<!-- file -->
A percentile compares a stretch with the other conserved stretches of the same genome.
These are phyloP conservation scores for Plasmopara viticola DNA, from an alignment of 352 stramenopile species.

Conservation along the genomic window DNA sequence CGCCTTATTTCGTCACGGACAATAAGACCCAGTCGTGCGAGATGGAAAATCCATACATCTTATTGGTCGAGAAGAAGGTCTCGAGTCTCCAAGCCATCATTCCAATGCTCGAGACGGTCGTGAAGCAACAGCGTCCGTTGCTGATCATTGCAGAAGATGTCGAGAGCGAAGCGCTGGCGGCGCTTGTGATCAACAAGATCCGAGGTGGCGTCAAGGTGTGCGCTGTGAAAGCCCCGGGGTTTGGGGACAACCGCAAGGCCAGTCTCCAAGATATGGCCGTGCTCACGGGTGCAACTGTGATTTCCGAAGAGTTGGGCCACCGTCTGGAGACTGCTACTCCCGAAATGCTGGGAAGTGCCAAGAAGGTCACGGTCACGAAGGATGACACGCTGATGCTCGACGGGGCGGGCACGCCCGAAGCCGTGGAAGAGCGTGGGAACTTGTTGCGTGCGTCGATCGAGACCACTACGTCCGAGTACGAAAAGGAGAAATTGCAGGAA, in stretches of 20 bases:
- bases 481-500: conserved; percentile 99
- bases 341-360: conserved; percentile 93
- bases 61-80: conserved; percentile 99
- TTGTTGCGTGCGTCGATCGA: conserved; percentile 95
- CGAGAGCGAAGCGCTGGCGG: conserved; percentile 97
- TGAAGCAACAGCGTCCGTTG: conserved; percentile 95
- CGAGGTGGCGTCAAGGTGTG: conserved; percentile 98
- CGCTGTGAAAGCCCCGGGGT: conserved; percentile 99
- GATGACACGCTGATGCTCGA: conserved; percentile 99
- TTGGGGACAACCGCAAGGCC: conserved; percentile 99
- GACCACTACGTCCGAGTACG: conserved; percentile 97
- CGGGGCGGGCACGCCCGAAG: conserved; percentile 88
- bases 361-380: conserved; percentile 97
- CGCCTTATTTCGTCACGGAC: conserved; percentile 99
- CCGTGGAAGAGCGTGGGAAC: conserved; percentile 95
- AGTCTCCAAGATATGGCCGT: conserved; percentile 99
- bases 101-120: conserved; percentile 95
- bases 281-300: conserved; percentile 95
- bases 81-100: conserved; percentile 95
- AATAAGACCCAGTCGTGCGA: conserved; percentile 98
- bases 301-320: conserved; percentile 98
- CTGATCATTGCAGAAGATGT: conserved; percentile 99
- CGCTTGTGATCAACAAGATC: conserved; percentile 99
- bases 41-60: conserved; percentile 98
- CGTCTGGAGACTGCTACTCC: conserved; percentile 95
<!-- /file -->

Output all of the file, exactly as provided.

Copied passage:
A percentile compares a stretch with the other conserved stretches of the same genome.
These are phyloP conservation scores for Plasmopara viticola DNA, from an alignment of 352 stramenopile species.

Conservation along the genomic window DNA sequence CGCCTTATTTCGTCACGGACAATAAGACCCAGTCGTGCGAGATGGAAAATCCATACATCTTATTGGTCGAGAAGAAGGTCTCGAGTCTCCAAGCCATCATTCCAATGCTCGAGACGGTCGTGAAGCAACAGCGTCCGTTGCTGATCATTGCAGAAGATGTCGAGAGCGAAGCGCTGGCGGCGCTTGTGATCAACAAGATCCGAGGTGGCGTCAAGGTGTGCGCTGTGAAAGCCCCGGGGTTTGGGGACAACCGCAAGGCCAGTCTCCAAGATATGGCCGTGCTCACGGGTGCAACTGTGATTTCCGAAGAGTTGGGCCACCGTCTGGAGACTGCTACTCCCGAAATGCTGGGAAGTGCCAAGAAGGTCACGGTCACGAAGGATGACACGCTGATGCTCGACGGGGCGGGCACGCCCGAAGCCGTGGAAGAGCGTGGGAACTTGTTGCGTGCGTCGATCGAGACCACTACGTCCGAGTACGAAAAGGAGAAATTGCAGGAA, in stretches of 20 bases:
- bases 481-500: conserved; percentile 99
- bases 341-360: conserved; percentile 93
- bases 61-80: conserved; percentile 99
- TTGTTGCGTGCGTCGATCGA: conserved; percentile 95
- CGAGAGCGAAGCGCTGGCGG: conserved; percentile 97
- TGAAGCAACAGCGTCCGTTG: conserved; percentile 95
- CGAGGTGGCGTCAAGGTGTG: conserved; percentile 98
- CGCTGTGAAAGCCCCGGGGT: conserved; percentile 99
- GATGACACGCTGATGCTCGA: conserved; percentile 99
- TTGGGGACAACCGCAAGGCC: conserved; percentile 99
- GACCACTACGTCCGAGTACG: conserved; percentile 97
- CGGGGCGGGCACGCCCGAAG: conserved; percentile 88
- bases 361-380: conserved; percentile 97
- CGCCTTATTTCGTCACGGAC: conserved; percentile 99
- CCGTGGAAGAGCGTGGGAAC: conserved; percentile 95
- AGTCTCCAAGATATGGCCGT: conserved; percentile 99
- bases 101-120: conserved; percentile 95
- bases 281-300: conserved; percentile 95
- bases 81-100: conserved; percentile 95
- AATAAGACCCAGTCGTGCGA: conserved; percentile 98
- bases 301-320: conserved; percentile 98
- CTGATCATTGCAGAAGATGT: conserved; percentile 99
- CGCTTGTGATCAACAAGATC: conserved; percentile 99
- bases 41-60: conserved; percentile 98
- CGTCTGGAGACTGCTACTCC: conserved; percentile 95